I believe that every person’s actions impact the world and either make it a better place, leave it the same, or make it worse. We have more impact than we think, even as just one person. I feel great responsibility to be a driver for positive change, whether that’s being a role model for women and girls looking to start a business of their own, opening doors where I can for people who do not have the access I have today or building a company that is defining the future of work and enabling people to find careers they love.
When you are feeling at your worst, what inspires you?
Hearing from our users about how they found their current job through The Muse, or how a particular article or piece of advice really resonated with them. We recently got a note from one of our readers about Muse Discussions saying how comforting it was for them to see people ask questions they wanted answers to themselves, and that it’s “always a nice feeling, knowing you are part of a community, and you are not alone in something." I love hearing feedback like this because one of our intentions for The Muse was to be a guide for people as they navigate their careers -- and it’s amazing to hear stories of when we’re accomplishing what we set out to do.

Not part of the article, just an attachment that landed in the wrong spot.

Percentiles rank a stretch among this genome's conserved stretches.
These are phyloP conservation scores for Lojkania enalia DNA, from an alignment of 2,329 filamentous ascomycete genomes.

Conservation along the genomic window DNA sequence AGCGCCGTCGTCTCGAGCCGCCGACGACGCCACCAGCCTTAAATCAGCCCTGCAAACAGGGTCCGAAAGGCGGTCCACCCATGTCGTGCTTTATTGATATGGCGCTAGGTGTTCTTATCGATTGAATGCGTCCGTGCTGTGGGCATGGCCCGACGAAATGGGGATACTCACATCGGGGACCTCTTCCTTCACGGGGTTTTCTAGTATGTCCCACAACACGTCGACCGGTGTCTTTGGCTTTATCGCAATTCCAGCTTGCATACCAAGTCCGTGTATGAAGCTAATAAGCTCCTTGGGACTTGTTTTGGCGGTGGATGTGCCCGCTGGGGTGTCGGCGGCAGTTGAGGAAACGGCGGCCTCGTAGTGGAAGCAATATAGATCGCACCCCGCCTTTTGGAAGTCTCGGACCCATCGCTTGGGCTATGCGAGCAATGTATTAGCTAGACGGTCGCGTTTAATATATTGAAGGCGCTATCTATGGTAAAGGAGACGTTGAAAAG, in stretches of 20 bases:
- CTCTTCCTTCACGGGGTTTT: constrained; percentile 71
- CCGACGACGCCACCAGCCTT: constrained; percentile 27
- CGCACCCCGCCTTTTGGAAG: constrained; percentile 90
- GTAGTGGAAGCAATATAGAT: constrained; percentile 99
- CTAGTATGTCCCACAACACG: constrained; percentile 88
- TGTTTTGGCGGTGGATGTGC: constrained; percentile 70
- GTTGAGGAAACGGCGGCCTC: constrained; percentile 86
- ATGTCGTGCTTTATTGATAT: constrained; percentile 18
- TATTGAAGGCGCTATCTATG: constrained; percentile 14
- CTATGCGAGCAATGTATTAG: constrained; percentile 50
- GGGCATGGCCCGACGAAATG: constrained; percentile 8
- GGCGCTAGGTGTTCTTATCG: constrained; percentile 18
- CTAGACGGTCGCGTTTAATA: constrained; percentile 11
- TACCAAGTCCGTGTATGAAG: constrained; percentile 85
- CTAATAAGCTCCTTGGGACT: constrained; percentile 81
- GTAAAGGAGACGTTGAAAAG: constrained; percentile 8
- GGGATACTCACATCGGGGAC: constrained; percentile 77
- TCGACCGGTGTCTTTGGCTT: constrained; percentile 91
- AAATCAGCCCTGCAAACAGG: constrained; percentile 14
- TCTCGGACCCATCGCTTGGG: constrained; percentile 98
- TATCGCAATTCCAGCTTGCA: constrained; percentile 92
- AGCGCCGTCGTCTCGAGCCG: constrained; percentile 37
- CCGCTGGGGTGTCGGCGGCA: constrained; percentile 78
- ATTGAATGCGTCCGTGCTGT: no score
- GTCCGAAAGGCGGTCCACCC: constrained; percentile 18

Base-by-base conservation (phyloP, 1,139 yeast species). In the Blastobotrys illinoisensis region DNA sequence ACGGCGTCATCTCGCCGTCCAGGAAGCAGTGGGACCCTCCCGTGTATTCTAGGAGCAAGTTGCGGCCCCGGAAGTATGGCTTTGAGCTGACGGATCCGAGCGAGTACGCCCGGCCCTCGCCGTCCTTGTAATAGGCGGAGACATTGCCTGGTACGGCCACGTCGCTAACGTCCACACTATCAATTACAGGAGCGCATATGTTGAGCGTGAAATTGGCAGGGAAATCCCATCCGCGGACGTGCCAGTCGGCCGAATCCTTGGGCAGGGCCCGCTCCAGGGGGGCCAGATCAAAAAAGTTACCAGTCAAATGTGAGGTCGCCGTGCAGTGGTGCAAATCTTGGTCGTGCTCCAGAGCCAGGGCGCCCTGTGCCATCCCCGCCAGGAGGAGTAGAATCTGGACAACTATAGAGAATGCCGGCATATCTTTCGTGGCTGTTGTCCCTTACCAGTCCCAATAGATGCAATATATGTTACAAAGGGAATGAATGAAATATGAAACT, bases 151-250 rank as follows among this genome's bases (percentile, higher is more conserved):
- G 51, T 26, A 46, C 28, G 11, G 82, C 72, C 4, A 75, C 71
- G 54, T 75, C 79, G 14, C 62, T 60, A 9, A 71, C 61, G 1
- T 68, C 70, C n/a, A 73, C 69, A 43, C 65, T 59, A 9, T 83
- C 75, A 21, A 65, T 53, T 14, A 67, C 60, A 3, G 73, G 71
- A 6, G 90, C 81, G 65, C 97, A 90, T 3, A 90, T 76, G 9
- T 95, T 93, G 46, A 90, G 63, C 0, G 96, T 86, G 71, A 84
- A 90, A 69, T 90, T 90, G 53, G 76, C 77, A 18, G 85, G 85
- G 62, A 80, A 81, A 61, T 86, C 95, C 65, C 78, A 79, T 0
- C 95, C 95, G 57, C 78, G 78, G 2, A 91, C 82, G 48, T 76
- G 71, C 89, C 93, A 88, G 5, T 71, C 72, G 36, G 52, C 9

For those women who are looking to start a business, or have begun, but are feeling discouraged, what advice do you have for them to keep going?
Be persistent and take in as much input as you can. There are going to be times when one opinion makes you question your idea and what you’re trying to accomplish, so remember to stay focused on the problem you’re trying to solve and how it’s going to help people. In the early days of The Muse, the industry and investors didn’t understand our vision and new way of approaching the world of work, but the consistent feedback from our users and steady growth in our community was proof that we were on to something and that we had to keep going.